I’m involved in a Contempletive Care for the Dying program through the Rigpa Foundation & it’s been asking for more attention than I had anticipated.

And to prepare for the retreat, was working every day & just became overwhelmed with all the reading & writing & work on top of that.

  
(A video short of Sara working Conner & Larry, covering up the garlic we just planted.)

  
Fresh ginger drying off & heading to the freezer.

So, I’m now considering deferring graduate school until the fall of 2016.

Possibilities: art therapy, chaplaincy, or simply counseling.

  
(Flecks. My kitty from way-back-when I was a child.)

For now I want to focus on the program I’m currently in.

  
The good morning photos may not come every day…

I need to allow for a little more room in my life for now,

& to focus on my project for class, sitting practice, staying on top of the reading (which I’m slow at) & writing assignments.

  
We had our first snow at the farm on the 18th of October.

More to come.

  
Thank you to everyone’s encouragement, especially regarding going back to school.

Wishing you all good things.


Harvest & seeding day at Nook & Cranny (take 2).

  
Can you see the hot?

It was warm this past Sunday. 

I tried to post on Monday, but there are many photos & my phone dropped the thread & so none of it was saved…

  
Sooooo, Take 2.

It was the second to last day of seeding for the 2015 season, & Sebastian was holding down the Yin.

During a pause while filling trays, I asked Bob if he could let me know before the cover-plastic was unrolled so I could take a photo of the boxes…  
 He asked if instead I’d take photos of the boxes as they were filled up through the day…

 Seriously, I have the cushy job.

I’ll try to keep the small & large boxes in order (I’ll be more methodical next time)

Above, the top box is the large, their tomato box comes later.

the bottom box (the one with the 1/2 peck box of tomatoes) is the small.

Back to the seeding…  
24 trays in all

10 Spinach, 4 Sylvetta Arugula, 4 Lettuce, 2 Red Pac Choi, 2 Red Mustard, 2 Mizuna.

   
 
“The Nusery”

   
 
The ones outside a little further along.

All these greens will head to the hoop houses & high tunnels in time.

  
Chard drip-draining before being set into boxes.

   
 
Small on top, Large below.

  
Bob sets leeks into the Large boxes.

 “Shining the zucchini” with a cloth, removing any stuck on stuff from the field.

   
 
Small on top, large on bottom.

  
I’ve tried three times to load a short video of Garrett’s hands washing carrots, but WP on my phone keeps crashing.

Suffice it to say that Bob intends to invest in a rotating drum spray method for next season. Garrett is super fast on the sprayer, but I guess the rotating drum is a faster way.

  
Into the box they go.

 Edamame happy dance!

Those were seeded in early June & here they are!!
One of the workers generously gave me a mounded quart full. One of the many benefits of working here.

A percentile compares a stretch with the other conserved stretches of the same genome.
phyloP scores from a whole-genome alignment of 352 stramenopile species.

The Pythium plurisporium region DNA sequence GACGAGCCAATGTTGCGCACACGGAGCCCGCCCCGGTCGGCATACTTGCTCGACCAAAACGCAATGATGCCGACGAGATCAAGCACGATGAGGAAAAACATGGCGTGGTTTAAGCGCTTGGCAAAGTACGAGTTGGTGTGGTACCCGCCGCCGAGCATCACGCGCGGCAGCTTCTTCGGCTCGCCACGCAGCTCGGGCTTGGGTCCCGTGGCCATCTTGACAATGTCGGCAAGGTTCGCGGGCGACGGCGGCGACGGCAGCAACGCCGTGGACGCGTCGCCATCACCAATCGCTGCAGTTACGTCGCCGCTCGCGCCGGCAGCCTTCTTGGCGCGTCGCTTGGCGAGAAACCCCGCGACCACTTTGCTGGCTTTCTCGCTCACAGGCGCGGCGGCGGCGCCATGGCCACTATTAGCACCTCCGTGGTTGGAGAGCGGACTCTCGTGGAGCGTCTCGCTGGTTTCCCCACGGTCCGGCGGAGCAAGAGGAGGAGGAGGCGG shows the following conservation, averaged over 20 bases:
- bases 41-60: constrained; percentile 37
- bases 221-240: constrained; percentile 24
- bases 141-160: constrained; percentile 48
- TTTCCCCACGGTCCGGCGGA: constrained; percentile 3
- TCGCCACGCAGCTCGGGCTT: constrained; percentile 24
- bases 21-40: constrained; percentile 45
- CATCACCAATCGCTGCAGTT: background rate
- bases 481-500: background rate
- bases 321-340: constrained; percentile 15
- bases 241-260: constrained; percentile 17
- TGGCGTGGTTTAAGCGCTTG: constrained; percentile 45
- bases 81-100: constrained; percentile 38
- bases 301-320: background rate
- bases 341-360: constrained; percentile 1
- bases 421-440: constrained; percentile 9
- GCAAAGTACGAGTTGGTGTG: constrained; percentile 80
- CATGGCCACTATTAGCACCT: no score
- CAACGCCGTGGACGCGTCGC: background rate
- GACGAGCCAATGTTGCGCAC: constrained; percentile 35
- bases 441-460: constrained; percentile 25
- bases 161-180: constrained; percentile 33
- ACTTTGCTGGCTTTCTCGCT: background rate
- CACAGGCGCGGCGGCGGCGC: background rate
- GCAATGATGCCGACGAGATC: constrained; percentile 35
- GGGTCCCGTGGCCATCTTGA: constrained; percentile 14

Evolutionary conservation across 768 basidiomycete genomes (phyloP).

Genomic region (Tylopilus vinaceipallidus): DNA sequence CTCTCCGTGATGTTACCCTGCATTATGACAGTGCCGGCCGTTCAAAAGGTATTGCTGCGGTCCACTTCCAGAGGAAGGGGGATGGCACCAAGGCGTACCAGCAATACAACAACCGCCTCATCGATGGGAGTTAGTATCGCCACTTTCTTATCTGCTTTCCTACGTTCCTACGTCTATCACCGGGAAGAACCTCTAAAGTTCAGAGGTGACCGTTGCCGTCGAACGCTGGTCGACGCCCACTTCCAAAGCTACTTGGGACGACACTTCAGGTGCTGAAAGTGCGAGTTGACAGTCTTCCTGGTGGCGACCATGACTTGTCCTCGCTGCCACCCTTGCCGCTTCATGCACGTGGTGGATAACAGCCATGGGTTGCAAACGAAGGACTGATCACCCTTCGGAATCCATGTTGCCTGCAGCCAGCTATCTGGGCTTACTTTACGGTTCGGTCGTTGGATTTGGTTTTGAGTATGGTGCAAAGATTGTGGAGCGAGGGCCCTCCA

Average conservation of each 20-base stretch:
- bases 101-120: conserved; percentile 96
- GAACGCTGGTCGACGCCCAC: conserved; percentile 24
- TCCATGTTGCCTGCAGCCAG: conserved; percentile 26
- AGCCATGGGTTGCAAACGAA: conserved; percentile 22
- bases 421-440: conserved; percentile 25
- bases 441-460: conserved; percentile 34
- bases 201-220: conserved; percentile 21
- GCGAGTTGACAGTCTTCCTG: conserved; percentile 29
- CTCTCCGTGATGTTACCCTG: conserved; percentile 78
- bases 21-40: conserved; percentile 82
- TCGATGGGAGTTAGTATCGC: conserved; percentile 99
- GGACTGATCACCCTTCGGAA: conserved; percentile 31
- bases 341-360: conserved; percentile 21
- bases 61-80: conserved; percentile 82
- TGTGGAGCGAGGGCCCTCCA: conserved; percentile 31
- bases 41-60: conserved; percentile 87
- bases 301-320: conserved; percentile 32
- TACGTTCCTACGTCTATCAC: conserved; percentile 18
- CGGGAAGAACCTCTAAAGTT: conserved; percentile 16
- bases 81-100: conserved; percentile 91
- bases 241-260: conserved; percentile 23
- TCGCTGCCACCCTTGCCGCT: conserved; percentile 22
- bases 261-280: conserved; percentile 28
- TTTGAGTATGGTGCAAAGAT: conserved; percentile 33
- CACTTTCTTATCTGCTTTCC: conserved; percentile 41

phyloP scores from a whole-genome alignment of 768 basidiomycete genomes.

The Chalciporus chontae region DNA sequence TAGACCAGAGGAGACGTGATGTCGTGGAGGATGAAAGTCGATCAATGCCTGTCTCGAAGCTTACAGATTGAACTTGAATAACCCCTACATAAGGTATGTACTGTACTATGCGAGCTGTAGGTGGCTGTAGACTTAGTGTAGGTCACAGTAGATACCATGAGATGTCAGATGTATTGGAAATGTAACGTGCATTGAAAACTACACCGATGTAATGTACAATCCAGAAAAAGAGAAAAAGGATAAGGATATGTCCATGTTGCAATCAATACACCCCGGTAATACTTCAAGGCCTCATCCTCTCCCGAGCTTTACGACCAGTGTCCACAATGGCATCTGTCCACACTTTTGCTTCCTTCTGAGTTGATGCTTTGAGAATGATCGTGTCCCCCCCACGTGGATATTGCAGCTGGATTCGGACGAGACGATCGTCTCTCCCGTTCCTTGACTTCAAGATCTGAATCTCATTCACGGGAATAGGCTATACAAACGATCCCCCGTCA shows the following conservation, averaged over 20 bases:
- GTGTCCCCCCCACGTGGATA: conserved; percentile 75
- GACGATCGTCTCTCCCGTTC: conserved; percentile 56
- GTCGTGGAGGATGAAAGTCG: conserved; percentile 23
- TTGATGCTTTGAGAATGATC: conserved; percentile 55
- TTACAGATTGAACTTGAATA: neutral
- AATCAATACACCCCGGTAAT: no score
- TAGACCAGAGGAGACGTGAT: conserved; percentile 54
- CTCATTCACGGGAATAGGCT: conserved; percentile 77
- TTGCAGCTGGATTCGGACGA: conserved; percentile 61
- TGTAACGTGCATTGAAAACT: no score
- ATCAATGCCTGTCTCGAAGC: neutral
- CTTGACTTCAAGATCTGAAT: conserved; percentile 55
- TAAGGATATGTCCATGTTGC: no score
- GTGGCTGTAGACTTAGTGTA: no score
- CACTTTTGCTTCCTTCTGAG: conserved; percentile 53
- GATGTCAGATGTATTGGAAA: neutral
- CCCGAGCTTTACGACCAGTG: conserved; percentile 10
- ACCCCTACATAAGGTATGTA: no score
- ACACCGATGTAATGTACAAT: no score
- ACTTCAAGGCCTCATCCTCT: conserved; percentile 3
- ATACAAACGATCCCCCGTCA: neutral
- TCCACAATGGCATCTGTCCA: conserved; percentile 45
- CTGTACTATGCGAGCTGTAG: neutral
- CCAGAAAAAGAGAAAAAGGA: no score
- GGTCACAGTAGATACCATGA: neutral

Here are two “smalls”

Bob knows details about each CSA member regarding any vegetables they may need to avoid…

So every now and again, some of the boxes will have slightly different contents.

   
   
You’d never know there was a lot of vegetable action going on underneath this layer of leafy greens.

    
Large boxes with tomatoes on top, a final sweep of vegetable droppings, plastic comes over, & Bob sets out Brussels Sprout tops at the “extras” area.

   
 Mmmm. Basil.

 
Week 14 ready for pick-up.

Did I mention it was hot?

It was SO hot & all the workers were amazing & lunch was a time of great delight & welcomed rest.  

Blessings on Late Summer.


Harvest & Seeding day at Nook & Cranny.

  
A beautiful day

22 trays of seeding – Spinach, Mustard, Arugula, Pac Choi, & Broccoli Raab.

Thankfully, not as hot as last week.

  
Beautiful layering of the CSA boxes

  
Top layer & whopper lettuce hides the goodness below

  
The interns & farm workers each & every week do such an amazing job!

Blessings on the harvest.


Jumble of photos from Nook & Cranny Farm.

  
the past two Sunday’s I’ve been away – the Garlic Pull at Sara’s farm, then at a friend’s wedding.

  
I’ve been making up time on alternate days, but haven’t kept all the photos straight, so here’s a jumble of recent photos from the past couple of weeks from Nook & Cranny.

  
 
The usual first photo upon arrival…

  
Often followed by a friendly greeting by Other.

  
The onions have mostly been harvested & are now curing in various locations around the farm

  
It’s always an exciting moment for me, as they were seeded back in the bitter cold time of February & March…

  
Sometimes they grow a bit wild…

  
Yippee! Okra!!

  
Tomatoes coming in & the Barred Rocks from this year have begun laying their eggs

So cute!

  
Wise birds, they stay out of the high heat of the day…

  
A smaller hoop house with cucumbers, peppers, & tomatoes.

  
Here’s a tour of the large hoop house where most of the tomatoes are planted.

   
 I was struck by the, um, what I call “tomato dust” contrasting with the purple cherry tomato.

Feel free to educate me on the proper name for this aromatic stuff of the tomato plant.

  
Bob grows many varieties of peppers, but Serrano is my favorite.

  
Today’s arrival as harvest was underway…

  
Shallots!!!

  
Beginning the box…

   
   
Totes, baskets, & wheelbarrows filled with August goodness ready for distribution in the barn…

   
    
 Abundance & beauty

  
This wheelbarrow will be steadily filled as harvest unfolds with “thirds” & culled vegetables which will be fed to the pigs.

  
Plantlings are coming up well…

I’ll put up another post about the fall planting…

  
More onions curing in the greenhouse, & the allium tally written on the chalkboard.

I cut my workday short due to a migraine…

Feeling much better now – more to come.